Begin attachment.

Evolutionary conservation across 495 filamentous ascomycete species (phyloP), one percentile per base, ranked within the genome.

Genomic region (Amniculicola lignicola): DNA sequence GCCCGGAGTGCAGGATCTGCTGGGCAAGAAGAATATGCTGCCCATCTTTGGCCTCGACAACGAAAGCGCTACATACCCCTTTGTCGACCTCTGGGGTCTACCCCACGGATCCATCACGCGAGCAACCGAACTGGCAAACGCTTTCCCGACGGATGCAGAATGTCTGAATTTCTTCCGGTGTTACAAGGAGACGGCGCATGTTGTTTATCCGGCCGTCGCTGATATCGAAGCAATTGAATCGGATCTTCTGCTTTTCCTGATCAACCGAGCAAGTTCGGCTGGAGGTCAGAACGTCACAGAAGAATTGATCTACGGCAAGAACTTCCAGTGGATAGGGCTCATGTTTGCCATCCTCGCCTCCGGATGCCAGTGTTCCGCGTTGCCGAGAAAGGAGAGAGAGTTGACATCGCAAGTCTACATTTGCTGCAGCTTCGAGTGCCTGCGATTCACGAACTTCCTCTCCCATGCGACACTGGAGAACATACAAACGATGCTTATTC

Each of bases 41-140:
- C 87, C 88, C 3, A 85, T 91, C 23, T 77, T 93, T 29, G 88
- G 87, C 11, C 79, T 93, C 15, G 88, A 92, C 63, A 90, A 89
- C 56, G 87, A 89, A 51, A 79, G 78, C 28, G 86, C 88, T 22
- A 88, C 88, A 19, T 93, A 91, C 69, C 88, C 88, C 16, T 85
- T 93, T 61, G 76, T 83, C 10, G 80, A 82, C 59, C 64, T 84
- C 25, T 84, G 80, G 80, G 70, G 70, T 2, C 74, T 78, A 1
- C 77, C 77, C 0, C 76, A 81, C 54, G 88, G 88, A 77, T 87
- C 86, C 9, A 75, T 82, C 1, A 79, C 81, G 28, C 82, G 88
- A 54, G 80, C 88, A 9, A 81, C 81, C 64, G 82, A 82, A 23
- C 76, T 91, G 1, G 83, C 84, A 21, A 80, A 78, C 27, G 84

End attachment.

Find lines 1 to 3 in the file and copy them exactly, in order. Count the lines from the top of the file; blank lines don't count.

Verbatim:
Evolutionary conservation across 495 filamentous ascomycete species (phyloP), one percentile per base, ranked within the genome.

Genomic region (Amniculicola lignicola): DNA sequence GCCCGGAGTGCAGGATCTGCTGGGCAAGAAGAATATGCTGCCCATCTTTGGCCTCGACAACGAAAGCGCTACATACCCCTTTGTCGACCTCTGGGGTCTACCCCACGGATCCATCACGCGAGCAACCGAACTGGCAAACGCTTTCCCGACGGATGCAGAATGTCTGAATTTCTTCCGGTGTTACAAGGAGACGGCGCATGTTGTTTATCCGGCCGTCGCTGATATCGAAGCAATTGAATCGGATCTTCTGCTTTTCCTGATCAACCGAGCAAGTTCGGCTGGAGGTCAGAACGTCACAGAAGAATTGATCTACGGCAAGAACTTCCAGTGGATAGGGCTCATGTTTGCCATCCTCGCCTCCGGATGCCAGTGTTCCGCGTTGCCGAGAAAGGAGAGAGAGTTGACATCGCAAGTCTACATTTGCTGCAGCTTCGAGTGCCTGCGATTCACGAACTTCCTCTCCCATGCGACACTGGAGAACATACAAACGATGCTTATTC

Each of bases 41-140: